On topic, I believe that the lack of faith is one of the underpinnings that is now missing in society, and the corrosion of what we could call a 'moral compass' is part and parcel to the apathy shown by younger voters.

    Put simply.. "If I can get my IPhone 7, why would I care about who is in office? ..think how good my instagrams will look in 4GLTXVYG" (or whatever the next "innovation" is)

    JW
     
  11. Mister T

    Mister T Just truckin' around

    :gp: :gp:

    John, I always liked Carl Sagan, even if I didn't always understand what he said at the time. It was a sad day when he suddenly passed away at such a young age.

    (Treading carefully here. :pp)

    Having seen the results of yesterdays Greek referendum vote, it seems to validate my most recent comments about a society of narcissists. Allow your government to get into serious, major financial difficulties by molly coddling its voters with all sorts of social benefits, then claim hardship while failing to address the core problem, which is of course, those same social benefits.

    Then have the audacity to beg for help from others....Sound familiar?? Believing in some type of "higher power" or "god" to help you out simply will not work. Never has, never will.
     
  12. Smokey15

    Smokey15 So old that I use AARP bolts.

    My wife and I seldom attend church and are non-denominational. We do, however, believe in God as our creator. That said, we also believe God helps those, who wish to improve, who help themselves get there. We, as humans, create the environment in which we dwell. We can either strive to change it, for the best it can be; or we can relocate to an environment that better suites our tastes. To stay in an environment and only complain, yet do nothing to better it, is complacency. If that's the choice you make, you have no room to complain. Look at the poor voter turnout to see where all too many of the citizens of our country stand. Disgusting. We get those in office who put forth the same lackluster performance as we do at the polls.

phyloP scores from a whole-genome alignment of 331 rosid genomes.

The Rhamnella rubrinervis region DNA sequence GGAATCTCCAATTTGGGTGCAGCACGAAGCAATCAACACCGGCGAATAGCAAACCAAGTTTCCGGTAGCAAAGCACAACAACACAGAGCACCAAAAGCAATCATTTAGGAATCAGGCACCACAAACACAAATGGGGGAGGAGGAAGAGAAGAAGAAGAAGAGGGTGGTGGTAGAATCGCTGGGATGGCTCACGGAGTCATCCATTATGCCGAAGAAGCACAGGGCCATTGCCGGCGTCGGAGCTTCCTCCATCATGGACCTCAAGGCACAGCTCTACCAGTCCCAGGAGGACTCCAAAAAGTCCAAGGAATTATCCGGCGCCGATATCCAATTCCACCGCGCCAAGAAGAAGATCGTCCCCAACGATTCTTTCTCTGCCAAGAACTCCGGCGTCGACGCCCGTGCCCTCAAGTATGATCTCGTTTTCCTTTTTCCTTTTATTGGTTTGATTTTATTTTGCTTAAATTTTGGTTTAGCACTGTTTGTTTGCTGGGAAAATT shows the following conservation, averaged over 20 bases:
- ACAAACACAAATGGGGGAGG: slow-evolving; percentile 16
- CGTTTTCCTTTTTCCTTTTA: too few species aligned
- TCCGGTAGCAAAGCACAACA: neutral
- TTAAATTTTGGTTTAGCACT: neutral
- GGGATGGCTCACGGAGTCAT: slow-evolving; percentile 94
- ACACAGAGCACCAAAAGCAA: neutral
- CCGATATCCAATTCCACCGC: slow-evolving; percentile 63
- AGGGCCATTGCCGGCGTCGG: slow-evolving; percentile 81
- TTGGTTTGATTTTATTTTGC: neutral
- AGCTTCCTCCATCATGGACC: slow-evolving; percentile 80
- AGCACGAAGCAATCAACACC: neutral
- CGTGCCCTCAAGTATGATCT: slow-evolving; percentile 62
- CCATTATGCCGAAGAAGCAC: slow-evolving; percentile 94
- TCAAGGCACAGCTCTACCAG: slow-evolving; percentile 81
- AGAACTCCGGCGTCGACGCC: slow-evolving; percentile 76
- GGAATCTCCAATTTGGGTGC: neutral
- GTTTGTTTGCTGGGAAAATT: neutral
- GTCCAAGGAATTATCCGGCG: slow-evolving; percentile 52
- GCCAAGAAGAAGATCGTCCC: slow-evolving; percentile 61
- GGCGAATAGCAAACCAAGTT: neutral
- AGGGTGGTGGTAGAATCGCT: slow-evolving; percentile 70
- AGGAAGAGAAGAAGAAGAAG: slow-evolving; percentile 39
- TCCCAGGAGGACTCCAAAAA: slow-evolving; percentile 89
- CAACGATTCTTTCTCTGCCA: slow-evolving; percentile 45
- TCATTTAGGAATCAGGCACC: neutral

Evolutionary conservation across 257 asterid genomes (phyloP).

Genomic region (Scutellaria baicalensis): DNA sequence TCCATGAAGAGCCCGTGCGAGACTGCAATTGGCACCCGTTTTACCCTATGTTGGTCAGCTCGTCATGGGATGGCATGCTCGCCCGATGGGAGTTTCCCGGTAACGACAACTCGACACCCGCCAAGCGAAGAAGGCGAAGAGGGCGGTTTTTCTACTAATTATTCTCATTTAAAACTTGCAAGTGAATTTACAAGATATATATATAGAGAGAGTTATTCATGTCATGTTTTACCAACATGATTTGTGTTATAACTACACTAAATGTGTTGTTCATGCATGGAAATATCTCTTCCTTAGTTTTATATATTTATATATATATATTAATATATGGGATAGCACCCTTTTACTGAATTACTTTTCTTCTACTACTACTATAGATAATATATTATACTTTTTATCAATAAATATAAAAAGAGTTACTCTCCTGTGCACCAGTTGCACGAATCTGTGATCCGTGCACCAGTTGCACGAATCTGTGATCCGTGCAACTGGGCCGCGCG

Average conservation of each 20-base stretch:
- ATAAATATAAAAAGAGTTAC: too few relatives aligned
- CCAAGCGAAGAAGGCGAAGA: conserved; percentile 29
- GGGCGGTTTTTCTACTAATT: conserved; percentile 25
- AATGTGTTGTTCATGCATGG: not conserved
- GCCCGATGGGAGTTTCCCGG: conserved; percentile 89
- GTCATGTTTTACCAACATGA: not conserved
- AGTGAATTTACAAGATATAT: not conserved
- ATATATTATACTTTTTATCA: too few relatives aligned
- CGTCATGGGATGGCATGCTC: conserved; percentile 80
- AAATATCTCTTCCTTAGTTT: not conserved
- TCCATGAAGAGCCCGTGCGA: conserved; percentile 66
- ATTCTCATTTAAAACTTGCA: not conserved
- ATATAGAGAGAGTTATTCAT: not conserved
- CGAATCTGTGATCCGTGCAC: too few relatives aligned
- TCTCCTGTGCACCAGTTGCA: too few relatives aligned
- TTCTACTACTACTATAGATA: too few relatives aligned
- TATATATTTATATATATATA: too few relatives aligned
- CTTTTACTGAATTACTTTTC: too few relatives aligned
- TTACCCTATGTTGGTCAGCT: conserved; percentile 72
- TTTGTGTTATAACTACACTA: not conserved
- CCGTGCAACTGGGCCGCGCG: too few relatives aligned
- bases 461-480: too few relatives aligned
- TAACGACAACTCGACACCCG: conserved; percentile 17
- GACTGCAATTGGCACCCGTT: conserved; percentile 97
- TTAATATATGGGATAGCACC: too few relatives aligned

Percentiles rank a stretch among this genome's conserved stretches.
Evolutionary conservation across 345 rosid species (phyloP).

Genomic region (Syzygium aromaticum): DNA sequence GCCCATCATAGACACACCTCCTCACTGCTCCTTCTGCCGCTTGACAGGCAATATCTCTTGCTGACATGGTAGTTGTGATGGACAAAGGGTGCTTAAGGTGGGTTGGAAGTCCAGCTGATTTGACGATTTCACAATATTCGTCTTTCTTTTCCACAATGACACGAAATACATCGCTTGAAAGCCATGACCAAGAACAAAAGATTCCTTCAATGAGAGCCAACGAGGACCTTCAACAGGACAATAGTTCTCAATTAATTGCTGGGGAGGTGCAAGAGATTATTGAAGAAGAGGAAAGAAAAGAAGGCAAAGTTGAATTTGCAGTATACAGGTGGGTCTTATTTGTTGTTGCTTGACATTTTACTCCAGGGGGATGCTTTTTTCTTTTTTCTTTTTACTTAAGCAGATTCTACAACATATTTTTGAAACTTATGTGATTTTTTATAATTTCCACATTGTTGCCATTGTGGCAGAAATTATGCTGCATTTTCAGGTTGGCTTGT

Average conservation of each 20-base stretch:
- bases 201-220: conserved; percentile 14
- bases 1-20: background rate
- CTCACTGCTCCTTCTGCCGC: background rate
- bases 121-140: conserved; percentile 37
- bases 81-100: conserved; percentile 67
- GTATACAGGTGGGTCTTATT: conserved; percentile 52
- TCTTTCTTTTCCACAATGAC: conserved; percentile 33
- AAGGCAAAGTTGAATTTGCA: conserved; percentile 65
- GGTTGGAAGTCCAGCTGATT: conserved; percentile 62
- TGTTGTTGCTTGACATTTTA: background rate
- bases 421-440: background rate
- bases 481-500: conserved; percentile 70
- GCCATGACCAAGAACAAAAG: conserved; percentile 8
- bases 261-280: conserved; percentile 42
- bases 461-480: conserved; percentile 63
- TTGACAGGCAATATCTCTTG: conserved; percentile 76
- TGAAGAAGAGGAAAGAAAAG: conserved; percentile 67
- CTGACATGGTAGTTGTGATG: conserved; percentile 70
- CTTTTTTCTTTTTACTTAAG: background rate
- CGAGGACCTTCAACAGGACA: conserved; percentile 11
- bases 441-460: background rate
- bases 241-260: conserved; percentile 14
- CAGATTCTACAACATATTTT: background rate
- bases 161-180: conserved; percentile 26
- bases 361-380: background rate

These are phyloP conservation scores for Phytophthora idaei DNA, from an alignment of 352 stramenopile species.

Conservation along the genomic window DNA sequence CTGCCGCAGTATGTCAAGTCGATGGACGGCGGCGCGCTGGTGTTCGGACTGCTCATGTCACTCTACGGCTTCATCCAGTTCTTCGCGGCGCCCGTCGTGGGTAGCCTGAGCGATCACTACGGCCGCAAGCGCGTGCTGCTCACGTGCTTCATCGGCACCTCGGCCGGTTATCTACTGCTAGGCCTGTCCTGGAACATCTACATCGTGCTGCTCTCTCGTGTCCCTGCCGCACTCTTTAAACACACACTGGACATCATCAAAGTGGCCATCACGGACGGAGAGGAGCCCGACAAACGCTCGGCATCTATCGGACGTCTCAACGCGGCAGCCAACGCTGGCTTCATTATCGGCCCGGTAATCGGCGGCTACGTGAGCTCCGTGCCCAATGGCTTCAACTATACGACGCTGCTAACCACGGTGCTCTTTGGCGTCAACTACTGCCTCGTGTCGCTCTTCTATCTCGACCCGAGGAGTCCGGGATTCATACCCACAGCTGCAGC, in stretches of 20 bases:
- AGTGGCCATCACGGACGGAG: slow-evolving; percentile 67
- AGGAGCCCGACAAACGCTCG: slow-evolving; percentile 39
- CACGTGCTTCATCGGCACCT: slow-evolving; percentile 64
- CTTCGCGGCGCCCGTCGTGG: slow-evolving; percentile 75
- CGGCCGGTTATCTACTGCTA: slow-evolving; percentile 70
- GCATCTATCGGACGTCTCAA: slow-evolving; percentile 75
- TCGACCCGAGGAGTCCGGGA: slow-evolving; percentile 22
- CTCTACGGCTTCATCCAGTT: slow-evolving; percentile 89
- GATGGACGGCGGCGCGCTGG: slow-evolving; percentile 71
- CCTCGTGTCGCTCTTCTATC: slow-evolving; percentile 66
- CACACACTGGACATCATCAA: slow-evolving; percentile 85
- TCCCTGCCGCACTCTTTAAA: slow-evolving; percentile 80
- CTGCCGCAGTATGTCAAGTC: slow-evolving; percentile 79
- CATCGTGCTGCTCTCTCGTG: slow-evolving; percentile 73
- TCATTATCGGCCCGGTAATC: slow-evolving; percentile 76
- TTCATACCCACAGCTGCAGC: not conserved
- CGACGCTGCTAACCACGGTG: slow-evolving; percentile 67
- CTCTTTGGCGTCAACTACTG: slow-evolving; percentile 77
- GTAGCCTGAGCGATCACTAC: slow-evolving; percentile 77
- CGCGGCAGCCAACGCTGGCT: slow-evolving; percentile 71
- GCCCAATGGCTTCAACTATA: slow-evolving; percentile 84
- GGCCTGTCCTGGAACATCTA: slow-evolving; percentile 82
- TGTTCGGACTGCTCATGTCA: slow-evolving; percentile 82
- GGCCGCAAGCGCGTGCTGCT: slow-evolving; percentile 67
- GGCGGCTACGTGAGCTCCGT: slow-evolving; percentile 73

13. schlepcar

    schlepcar Gold Level Contributor

    The "higher" power ie...God,was exactly meant to help "you" out. The masses were not supposed to need help because they were all individuals who sought their inner higher power to collectively form townships and communities. Problems are always prevalent and were solved at the local level with the input of a moral,spiritual,and intelligent take on what one's actions may inflict on the local group as a whole. Rather or not one "believed" could be easily hidden or avoided as a question altogether. It would be plainly obvious who was working with Godly intentions or their own. I fail to see why the mention or belief in Jesus is so offensive to some. The freedom to believe or not believe is one of the cornerstones of our REPUBLIC......and to the republic,one nation,under God...is what we were required to pledge our allegiance to in kindergarten and every township meeting in MY town. If people are so against this,they can go to their local township meetings and complain to everyone in person. That way, your neighbors will know that you are a non-believer and you can single yoursel(or your group) out and get the recognition that you so much deserve. I am sure after living in one of the longest so-called democracies, you would be welcome in certain areas. The good news is that the rest of us could avoid those areas like the plague. If it is one's agenda to dismiss God from their life,that is their choice. If it is one's agenda to obliterate Jesus from others,they are far more damaging than any name we have seen yet. To my knowledge, and a lot of scientists....the proof or disproof of God will never be available to our feeble minds. The lack of knowledge is not necessarily ignorance, but abundance of knowledge in one's own mind can prove disastrous.
     
  14. elagache

    elagache Platinum Level Contributor

    Living in post-religous world? (Re: Assessing democracies weakest link)

    Dear Lee, Tom, John, Jim, and V-8 Buick thoughtful people,

    Sorry, I didn't mean to suggest that we should be religious. The point was precisely the opposite. Our modern world basically undermines religious thought. Even the faithful have a constant drag that science seems to do so much of a better job explaining things and giving us the technology we want.